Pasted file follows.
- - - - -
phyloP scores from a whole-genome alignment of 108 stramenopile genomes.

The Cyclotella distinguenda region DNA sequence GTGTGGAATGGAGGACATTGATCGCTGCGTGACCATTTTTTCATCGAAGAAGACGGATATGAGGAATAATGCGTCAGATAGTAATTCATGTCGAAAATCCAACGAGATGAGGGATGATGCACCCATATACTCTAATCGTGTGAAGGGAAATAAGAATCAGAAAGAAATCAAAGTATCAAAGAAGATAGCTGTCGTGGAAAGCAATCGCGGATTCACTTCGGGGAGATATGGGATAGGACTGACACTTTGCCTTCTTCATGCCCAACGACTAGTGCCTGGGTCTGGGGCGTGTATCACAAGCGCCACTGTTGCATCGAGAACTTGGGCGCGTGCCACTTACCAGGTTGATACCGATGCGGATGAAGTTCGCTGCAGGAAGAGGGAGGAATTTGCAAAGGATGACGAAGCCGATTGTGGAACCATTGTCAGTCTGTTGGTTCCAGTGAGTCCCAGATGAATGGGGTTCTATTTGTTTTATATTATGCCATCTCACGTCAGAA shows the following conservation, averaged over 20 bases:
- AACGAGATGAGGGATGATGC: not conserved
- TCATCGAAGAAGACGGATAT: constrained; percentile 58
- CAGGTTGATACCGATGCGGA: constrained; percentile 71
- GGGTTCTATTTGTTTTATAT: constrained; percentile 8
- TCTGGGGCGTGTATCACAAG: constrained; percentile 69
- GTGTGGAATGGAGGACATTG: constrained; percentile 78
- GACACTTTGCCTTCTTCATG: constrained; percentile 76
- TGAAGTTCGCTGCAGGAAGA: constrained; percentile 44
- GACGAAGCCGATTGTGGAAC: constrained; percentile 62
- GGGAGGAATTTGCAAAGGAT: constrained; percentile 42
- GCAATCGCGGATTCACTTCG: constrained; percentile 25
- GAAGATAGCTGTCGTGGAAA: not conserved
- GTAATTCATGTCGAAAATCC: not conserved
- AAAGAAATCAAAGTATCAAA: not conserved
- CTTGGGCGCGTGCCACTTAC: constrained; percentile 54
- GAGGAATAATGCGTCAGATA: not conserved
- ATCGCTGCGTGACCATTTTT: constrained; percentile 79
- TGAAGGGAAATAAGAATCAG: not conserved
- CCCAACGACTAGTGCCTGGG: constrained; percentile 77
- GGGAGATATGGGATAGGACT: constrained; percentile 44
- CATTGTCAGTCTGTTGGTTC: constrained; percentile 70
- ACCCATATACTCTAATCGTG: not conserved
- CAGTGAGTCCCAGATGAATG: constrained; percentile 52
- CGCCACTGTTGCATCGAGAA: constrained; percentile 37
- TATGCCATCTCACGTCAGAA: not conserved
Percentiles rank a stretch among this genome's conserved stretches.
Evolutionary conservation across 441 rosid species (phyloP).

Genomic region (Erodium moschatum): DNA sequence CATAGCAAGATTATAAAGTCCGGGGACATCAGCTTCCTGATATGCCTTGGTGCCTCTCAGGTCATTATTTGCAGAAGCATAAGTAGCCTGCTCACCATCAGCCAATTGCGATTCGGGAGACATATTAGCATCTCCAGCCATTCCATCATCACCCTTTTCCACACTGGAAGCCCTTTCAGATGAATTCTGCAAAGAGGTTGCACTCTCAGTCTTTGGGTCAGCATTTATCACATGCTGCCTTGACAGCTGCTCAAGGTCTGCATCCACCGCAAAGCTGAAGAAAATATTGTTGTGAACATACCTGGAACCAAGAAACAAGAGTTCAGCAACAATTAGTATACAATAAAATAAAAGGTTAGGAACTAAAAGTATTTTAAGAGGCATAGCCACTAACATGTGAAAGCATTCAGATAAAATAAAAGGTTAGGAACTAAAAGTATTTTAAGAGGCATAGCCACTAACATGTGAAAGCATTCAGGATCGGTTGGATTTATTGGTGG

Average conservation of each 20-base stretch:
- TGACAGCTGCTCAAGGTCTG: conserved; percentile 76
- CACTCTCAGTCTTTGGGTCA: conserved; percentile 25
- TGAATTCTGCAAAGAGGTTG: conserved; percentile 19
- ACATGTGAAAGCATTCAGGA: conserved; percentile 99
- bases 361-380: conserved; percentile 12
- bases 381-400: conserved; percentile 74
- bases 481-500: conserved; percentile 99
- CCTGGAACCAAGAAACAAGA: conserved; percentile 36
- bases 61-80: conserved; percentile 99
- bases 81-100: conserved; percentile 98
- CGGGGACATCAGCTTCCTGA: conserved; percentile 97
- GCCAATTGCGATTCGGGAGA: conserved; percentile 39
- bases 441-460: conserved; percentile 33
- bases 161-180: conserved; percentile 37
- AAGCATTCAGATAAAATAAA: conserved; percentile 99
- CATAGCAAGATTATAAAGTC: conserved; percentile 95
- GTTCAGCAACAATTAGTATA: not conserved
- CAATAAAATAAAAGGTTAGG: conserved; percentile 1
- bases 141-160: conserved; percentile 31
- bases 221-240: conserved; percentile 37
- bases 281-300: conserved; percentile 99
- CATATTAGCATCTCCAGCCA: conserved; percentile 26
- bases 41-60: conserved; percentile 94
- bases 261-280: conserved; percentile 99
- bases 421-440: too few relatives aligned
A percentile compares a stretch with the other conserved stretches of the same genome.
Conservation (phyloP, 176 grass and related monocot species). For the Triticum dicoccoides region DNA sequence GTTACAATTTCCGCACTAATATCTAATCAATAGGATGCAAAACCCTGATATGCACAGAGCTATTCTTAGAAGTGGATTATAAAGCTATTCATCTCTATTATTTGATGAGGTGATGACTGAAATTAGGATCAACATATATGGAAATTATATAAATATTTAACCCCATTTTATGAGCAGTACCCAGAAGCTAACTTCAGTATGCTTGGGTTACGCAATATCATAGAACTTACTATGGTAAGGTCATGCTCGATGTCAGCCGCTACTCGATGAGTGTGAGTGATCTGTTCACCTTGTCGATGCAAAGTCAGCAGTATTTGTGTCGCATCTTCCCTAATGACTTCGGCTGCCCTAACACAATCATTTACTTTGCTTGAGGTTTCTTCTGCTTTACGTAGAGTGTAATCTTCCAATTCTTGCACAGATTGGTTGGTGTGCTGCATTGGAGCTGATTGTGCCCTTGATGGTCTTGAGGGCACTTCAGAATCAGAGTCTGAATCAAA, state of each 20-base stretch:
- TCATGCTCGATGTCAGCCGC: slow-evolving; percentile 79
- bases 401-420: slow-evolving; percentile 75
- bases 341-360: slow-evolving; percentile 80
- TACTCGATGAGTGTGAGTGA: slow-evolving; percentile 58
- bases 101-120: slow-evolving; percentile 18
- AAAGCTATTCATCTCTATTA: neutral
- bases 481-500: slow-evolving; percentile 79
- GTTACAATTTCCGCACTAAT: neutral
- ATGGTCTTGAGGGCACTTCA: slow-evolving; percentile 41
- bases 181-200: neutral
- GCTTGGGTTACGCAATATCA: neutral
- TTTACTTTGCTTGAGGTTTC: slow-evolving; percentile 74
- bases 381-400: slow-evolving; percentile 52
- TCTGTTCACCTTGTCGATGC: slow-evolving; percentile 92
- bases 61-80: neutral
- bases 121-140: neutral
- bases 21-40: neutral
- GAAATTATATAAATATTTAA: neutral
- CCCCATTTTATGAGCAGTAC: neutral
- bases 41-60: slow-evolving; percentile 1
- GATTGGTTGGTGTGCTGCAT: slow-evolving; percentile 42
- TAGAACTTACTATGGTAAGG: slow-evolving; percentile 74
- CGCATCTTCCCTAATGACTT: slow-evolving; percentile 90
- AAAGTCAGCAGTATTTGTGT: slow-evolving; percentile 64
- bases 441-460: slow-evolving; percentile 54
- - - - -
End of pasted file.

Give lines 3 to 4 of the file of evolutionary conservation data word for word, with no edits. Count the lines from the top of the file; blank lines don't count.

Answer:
- AACGAGATGAGGGATGATGC: not conserved
- TCATCGAAGAAGACGGATAT: constrained; percentile 58